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Jeremy Harris

Repairing a 1956 Cyma R.458 movement - never tried to repair a watch before...

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For my 18th birthday, my Godfather gave me his 9ct gold Cyma.  This was in 1970.  About a year later I was wearing it at a Hawkwind gig at the Round House, Chalk Farm Road, and on leaving I bashed it on something and the whole movement, crystal etc dropped out on to the ground.  The case of this watch has the lugs fixed to the back, and the bezel ring with the crystal holds the movement in place, and it's not a very secure push fit (something I need to devise a way to fix later).

So, as this watch hasn't got a lot of value, but is in pretty good condition as far as the dial, hands, case etc go, I thought I'd have a go at fixing it.  I'd lost some bits, plus there seems to be an extra bit in there, but this box has been stored away for about 47 years.  This is what I found when I opened the box:

As_found.jpg

 

The face looks to be in pretty good condition for a watch that's over 60 years old:

Face.jpg

 

And it was easy to date as inside the case there are a full set of Edinburgh hallmarks for 1956:

Inside_case.jpg

 

The movement is not too bad, but the balance wheel is missing, and the balance bridge is minus the bearing and cap jewel, plus the screw that holds the balance bridge in place is missing (I think I must have had it apart to try and fix it back when it was first damaged):

Movement.jpg

 

So, it looks like I need a new balance wheel, complete with staff, hairspring, upper jewel bearing and cap jewel.  A bit of hunting around revealed a complete movement for sale with a very badly damaged face, but the balance wheel looked OK.  So for £13 I bought it, only to find that it's missing the upper balance wheel jewels!  The good news is that the balance wheel and staff look to be in good condition.  As the face on the replacement movement was beyond saving, I carefully pulled the hands off (they are in good condition, so will be kept as spares) and removed the face, so I could take a look at the bearing on the face side of the balance wheel.  A quick check with a vernier seems to show that the bottom bearing jewels are identical to the missing upper bearing jewels.

I'm now waiting for some more tools I've ordered to arrive, so the next instalment of this tale will be when I find out if I can remove the balance bridge, balance wheel and lower balance jewels from the donor movement, fit the jewels to the balance bridge and then try and put the movement back together again.  It will need a good clean, as there's lots of bits of fluff in it, but first I want to find out if I can just swap the lower jewels for my missing upper ones.

I'd welcome if anyone has any ideas as to how to make the case clip together more tightly.  Being gold, and because the lugs are fixed to the case back, I think the tension from the strap may have slightly distorted the relatively soft case.  I can clip it together easily, and unclip it with a finger nail, which is the reason it came apart and dropped the movement on the ground in the first place.  I think I need something to slightly ease out the diameter of the back, so it's a tighter fit, but I've no idea if there's a special tool that will do that or if I'll have to try and make one.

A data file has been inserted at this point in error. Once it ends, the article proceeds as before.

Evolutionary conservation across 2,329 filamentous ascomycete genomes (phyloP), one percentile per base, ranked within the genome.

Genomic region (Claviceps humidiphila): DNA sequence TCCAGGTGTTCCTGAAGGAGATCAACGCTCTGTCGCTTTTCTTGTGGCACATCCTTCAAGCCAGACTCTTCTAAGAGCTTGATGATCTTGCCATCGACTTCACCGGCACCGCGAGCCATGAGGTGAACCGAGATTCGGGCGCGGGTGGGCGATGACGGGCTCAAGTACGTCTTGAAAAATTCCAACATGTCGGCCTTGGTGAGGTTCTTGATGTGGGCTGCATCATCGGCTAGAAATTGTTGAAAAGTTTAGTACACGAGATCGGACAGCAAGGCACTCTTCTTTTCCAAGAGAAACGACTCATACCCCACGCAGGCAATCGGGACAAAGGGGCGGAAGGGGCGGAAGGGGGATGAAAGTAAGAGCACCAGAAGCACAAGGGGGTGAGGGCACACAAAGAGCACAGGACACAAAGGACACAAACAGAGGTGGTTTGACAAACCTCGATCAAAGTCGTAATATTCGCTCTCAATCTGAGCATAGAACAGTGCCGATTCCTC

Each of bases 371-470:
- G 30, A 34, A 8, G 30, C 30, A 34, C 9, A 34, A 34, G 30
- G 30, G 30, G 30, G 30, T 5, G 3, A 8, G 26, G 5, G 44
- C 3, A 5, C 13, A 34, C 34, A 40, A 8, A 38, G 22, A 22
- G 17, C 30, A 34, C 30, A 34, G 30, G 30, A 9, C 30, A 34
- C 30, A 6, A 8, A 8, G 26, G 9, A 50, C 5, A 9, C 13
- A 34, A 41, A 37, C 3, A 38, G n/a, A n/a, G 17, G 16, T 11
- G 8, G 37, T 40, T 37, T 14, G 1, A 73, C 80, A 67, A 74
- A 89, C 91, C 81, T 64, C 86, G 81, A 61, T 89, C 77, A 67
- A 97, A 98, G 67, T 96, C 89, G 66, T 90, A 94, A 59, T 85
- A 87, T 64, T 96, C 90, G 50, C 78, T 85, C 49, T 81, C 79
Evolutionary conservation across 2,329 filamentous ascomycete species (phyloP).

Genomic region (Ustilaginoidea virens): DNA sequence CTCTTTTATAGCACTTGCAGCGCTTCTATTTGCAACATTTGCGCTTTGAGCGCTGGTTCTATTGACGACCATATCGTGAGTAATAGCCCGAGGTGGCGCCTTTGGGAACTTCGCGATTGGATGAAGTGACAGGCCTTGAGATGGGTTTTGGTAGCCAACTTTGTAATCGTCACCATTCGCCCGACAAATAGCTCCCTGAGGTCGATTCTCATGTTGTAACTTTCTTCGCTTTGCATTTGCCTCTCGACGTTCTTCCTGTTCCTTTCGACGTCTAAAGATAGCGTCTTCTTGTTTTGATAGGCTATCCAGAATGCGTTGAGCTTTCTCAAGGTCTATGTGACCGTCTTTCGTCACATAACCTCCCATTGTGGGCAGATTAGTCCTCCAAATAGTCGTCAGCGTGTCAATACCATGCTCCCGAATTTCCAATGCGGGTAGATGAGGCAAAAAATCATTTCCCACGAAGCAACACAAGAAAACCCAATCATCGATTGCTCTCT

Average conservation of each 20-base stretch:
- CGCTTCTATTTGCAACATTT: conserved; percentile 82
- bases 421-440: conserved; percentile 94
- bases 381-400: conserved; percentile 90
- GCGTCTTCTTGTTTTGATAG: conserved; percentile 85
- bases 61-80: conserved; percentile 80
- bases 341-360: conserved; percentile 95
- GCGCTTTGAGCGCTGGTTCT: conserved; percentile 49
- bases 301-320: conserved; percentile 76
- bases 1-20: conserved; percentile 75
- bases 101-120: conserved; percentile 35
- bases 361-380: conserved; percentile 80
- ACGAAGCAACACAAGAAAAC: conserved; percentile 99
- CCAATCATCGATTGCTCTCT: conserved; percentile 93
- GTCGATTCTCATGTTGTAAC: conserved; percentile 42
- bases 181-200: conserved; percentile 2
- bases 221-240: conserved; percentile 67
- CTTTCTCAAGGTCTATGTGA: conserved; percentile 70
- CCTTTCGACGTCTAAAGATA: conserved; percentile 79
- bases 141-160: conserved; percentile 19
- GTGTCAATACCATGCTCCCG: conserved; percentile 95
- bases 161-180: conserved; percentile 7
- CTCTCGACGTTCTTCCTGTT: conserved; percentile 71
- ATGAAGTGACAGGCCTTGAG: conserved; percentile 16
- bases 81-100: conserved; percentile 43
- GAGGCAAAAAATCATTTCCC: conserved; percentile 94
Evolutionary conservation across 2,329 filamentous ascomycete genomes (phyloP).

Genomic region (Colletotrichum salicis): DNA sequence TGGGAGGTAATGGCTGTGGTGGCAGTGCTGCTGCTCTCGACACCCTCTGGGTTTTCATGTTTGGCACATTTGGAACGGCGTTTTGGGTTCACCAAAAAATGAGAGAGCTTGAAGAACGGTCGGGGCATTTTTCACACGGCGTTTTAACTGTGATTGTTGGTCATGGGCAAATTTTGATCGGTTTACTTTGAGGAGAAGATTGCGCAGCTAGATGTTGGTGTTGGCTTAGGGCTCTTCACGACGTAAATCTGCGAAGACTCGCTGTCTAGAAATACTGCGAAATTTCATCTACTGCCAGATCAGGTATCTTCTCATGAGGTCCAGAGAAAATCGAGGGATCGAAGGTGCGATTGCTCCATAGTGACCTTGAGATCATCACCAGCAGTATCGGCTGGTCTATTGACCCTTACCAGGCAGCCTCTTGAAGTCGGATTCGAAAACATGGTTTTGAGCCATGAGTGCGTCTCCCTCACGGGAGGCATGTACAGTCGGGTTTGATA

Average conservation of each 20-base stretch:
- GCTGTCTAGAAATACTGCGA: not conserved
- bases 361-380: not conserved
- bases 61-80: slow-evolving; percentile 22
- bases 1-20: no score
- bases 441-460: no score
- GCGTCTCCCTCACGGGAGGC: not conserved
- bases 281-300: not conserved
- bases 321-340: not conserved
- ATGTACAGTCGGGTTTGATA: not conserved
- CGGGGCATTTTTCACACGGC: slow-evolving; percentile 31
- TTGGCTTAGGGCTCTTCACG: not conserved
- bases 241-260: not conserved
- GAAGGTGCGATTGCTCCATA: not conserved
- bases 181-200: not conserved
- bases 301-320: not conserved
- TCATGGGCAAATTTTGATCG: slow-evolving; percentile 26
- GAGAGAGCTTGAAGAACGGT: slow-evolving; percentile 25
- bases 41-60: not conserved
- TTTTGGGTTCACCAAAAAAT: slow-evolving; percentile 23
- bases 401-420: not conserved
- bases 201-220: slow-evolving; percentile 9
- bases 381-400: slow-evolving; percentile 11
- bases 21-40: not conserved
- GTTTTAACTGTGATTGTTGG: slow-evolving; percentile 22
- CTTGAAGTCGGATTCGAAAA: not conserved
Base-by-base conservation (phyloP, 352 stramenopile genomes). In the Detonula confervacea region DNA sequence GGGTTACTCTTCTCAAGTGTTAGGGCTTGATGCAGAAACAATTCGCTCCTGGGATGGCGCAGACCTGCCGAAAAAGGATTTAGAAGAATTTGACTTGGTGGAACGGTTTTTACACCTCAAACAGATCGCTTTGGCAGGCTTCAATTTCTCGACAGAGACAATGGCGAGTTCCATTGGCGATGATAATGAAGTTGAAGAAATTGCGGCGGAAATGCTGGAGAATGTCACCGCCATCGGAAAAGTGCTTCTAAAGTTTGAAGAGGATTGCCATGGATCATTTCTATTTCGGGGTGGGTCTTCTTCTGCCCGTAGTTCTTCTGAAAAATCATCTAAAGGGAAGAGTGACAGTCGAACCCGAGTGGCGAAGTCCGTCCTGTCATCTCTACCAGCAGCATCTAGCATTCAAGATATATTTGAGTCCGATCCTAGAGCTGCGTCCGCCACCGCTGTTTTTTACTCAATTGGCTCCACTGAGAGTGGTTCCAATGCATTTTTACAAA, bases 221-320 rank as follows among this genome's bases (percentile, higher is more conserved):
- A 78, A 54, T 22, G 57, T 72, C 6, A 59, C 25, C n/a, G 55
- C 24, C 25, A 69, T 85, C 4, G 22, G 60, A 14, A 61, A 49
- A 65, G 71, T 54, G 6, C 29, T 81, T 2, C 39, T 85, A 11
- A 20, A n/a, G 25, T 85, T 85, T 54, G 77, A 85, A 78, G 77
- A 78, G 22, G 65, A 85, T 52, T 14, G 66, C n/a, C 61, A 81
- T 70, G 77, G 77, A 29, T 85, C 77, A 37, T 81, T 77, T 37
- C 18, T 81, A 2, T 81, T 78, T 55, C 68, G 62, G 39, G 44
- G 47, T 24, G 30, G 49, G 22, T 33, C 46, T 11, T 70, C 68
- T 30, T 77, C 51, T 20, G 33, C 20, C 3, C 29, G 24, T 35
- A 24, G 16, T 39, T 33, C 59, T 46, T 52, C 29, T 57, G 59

More to follow in a few days, when some new tools have arrived, plus a new crystal that I hope will be the right size (I've bought a couple of different sizes in case my measurements are a bit out. 

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I can't offer any advice I'm afraid, but it's a lovely looking watch with sentimental value. Well worth trying to repair I'd say. Best of luck and I'm looking forward to reading more about your progress.

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Lovely watch!!

Cyma wristwatches do have quite a following and are collected, so a 9ct version is going to be worth a bit, i would'nt write it off as a cheap n cheerful one!!

As Simon said best to have a professional person to repair it or someone competent to do so, the balance is the brain of the watch and life is not as easy as swopping balances and hoping for the best

Hope it all works out for you :) 

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Cyma produced in- house movements including the beauty you got. It is a jewel. If you are set to do it yourself;

Lets hope the balance off of the spare is good, just because it looks to you like turning freely is no gurantee it is okay. Check upper and loewr pivots, if not worn short, you may have a runing one.  

If it refused to run,  pivots can be polished in jacot tool, or the staff renewed.

If you get it to run, you will get good timing but unlikely to get good amplitude.

Clean in Ronson lighger fluid, it is shelack friendly. Impulse and pallet jewels are shelaked in place. Make sure you grease the barrel. Do not oil fork arbor.

Good luck.

 

 

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5 hours ago, Nucejoe said:

Cyma produced in- house movements including the beauty you got. It is a jewel. If you are set to do it yourself;

Lets hope the balance off of the spare is good, just because it looks to you like turning freely is no gurantee it is okay. Check upper and loewr pivots, if not worn short, you may have a runing one.  

If it refused to run,  pivots can be polished in jacot tool, or the staff renewed.

If you get it to run, you will get good timing but unlikely to get good amplitude.

Clean in Ronson lighger fluid, it is shelack friendly. Impulse and pallet jewels are shelaked in place. Make sure you grease the barrel. Do not oil fork arbor.

Good luck.

 

 

     are you sure lighter fluid will not desolve shelack ?     vin

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